Veterans Day 2021 will be extra special for 12 military members who will celebrate it as U.S. citizens for the first time following a ceremony Nov. 9 at U.S. Citizenship and Immigration Services headquarters in Maryland.
The service members were from the Army, Navy, Air Force and Marine Corps, hailing from 10 different countries. The 12 new U.S. citizens are:
- Godson Vondee, an Army National Guard logistics specialist and a national of Ghana
- Shyeed Crooks, a Navy ceremonial guard member and national of Jamaica
- Javier Salgado, a Marine motor transportation operator and national of Mexico
- Oscar Alvarez Gonzalez, a Marine infantryman and national of Mexico
- Monica Heverly, an Army member of The Old Guard and national of Mexico
- Guoming Li, an Air Force medical technician and a national of China
- Hung Tien, an Army Reserve combat engineer and a national of Vietnam
- Suman Oli, an Army Reserve supply chain specialist and a national of Nepal
- Jonathan Cerna Villatoro, an Army National Guard utilities equipment repair specialist and a national of El Salvador
- Andrew Dagami, an Air Force budget analyst and a national of the Philippines
- Bartlomiej Januszewski, a Marine infantryman and national of Poland
- Daouda Moustapha, a Navy Reserve logistics specialist and a national of Cameroon
After a short ceremony, the 12 recited the oath of allegiance from U.S. Citizenship and Immigration Services Director Ur. M. Jaddou. They also recited the pledge of allegiance for the first time as U.S. citizens, then heard from VA Secretary Denis McDonough.
“From the beginning of our fight for independence to the end of the longest war in Afghanistan, millions of Veterans have risked their lives to preserve the democratic ideals of this great nation,” McDonough said. “All of us are beneficiaries of the blessings and opportunities their service and sacrifice have provided – that you all have provided – for our nation. That selfless service makes us the world’s leader among nations and helps make America a beacon of hope and freedom around the world, drawing millions of people to our shores and serving as a model of democracy. And those millions of immigrants have contributed immeasurably to the success and development of our country.”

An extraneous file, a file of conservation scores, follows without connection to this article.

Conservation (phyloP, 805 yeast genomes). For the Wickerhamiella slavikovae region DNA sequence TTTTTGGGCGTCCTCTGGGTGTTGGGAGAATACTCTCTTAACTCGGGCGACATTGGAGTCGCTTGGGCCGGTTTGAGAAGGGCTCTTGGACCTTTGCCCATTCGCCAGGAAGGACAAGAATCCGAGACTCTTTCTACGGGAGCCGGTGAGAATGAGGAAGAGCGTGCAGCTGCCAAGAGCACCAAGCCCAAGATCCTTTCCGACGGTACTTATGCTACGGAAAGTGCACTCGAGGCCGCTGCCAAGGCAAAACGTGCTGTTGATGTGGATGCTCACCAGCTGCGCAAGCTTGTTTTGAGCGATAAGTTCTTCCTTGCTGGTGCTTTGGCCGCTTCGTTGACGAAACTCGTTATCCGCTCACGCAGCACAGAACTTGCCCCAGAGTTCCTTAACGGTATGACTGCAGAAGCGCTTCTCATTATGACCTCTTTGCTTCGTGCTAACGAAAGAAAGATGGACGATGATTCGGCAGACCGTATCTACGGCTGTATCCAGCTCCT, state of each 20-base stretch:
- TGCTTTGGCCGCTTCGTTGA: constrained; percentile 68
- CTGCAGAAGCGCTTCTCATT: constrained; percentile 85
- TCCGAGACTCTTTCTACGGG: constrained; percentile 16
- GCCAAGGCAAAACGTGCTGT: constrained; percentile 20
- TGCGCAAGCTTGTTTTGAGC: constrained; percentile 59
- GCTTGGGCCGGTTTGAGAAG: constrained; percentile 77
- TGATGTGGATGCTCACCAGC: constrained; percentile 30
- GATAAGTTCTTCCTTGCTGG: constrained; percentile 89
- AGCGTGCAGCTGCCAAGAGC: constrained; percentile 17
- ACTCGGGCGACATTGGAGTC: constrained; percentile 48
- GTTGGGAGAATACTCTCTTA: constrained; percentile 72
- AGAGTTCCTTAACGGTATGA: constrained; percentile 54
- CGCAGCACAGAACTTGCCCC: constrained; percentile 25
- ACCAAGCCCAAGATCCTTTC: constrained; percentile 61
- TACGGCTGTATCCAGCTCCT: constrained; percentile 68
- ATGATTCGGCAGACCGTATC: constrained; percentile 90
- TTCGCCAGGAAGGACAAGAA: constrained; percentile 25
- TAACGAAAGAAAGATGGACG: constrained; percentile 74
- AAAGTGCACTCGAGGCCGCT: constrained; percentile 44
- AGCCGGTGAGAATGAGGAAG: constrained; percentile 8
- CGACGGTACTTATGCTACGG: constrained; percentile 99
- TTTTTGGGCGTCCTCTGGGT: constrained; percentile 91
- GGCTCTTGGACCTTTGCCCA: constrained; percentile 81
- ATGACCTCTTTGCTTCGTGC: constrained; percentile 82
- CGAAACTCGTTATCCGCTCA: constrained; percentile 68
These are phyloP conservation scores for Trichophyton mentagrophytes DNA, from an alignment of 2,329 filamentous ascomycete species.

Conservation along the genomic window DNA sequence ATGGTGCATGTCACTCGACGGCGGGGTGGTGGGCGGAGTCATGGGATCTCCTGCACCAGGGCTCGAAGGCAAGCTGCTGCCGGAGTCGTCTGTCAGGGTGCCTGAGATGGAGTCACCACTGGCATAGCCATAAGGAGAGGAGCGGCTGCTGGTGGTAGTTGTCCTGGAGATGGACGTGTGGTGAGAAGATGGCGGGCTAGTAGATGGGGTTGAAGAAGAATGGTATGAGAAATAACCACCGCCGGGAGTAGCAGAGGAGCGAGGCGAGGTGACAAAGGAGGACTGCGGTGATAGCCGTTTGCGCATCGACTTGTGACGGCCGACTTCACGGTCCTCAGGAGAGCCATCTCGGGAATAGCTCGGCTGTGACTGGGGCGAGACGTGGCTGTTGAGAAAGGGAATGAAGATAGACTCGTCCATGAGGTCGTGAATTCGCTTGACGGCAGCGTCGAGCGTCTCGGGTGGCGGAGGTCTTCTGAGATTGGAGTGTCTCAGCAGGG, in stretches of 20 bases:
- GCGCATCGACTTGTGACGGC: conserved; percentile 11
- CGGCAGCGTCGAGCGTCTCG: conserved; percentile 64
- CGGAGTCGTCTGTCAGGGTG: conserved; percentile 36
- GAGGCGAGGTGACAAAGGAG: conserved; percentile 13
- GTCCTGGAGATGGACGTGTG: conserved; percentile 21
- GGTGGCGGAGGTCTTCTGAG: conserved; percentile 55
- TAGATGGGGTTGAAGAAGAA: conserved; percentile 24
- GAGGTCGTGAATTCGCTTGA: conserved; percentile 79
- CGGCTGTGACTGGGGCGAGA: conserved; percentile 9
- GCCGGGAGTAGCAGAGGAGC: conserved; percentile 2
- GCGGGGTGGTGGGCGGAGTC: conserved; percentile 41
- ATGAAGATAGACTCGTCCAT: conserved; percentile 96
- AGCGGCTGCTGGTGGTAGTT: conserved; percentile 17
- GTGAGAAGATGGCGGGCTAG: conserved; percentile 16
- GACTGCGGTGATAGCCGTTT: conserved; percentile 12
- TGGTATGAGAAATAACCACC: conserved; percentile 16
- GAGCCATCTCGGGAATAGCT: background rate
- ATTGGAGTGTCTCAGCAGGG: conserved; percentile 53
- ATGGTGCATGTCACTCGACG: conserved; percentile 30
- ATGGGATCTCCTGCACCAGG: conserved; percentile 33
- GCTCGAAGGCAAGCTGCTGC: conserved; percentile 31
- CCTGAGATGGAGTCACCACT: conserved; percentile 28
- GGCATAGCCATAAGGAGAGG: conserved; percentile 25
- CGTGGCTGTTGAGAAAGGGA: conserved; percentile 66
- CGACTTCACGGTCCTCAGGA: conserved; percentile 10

One of the new citizens said becoming a citizen and serving in the military is about giving back and setting a good example.
“Becoming a citizen means so much to me because it puts me in a position to give back to the country,” Vondee said. “I decided to join the Army to advance in my career and to serve this great country. Also, to be a better example to my daughter to let her know she can be anything as long as she puts her mind to it since I joined at a later age.”
One of her fellow new citizens added that he’s thankful for the opportunity.
“Becoming a U.S. citizen is a new and second life to me,” Li said. “I thank the country for accepting me as an alien resident first. We need to pay back our gratitude to make this country better.”
More about the ceremony
The ceremony was at the Tomich Center, named after World War II Veteran Peter Tomich. He was an immigrant from Austria (later Yugoslavia) who joined the Navy and received a Medal of Honor for his actions Dec. 7, 1941. He secured boilers aboard the target ship Utah, helping other men escape safely. He lost his life in the process.
Also as part of the ceremony, Army Veteran Viet Xuan Luong received an Outstanding American by Choice recognition. A retired brigadier general, he emigrated from Vietnam in 1975 as a refugee as part of Operation Frequent Wind. He earned a commission via the Army Reserve Officers’ Training Corps program. Luong was the first Vietnamese-born general in the U.S. military, retiring in June 2021 after 34 years of service.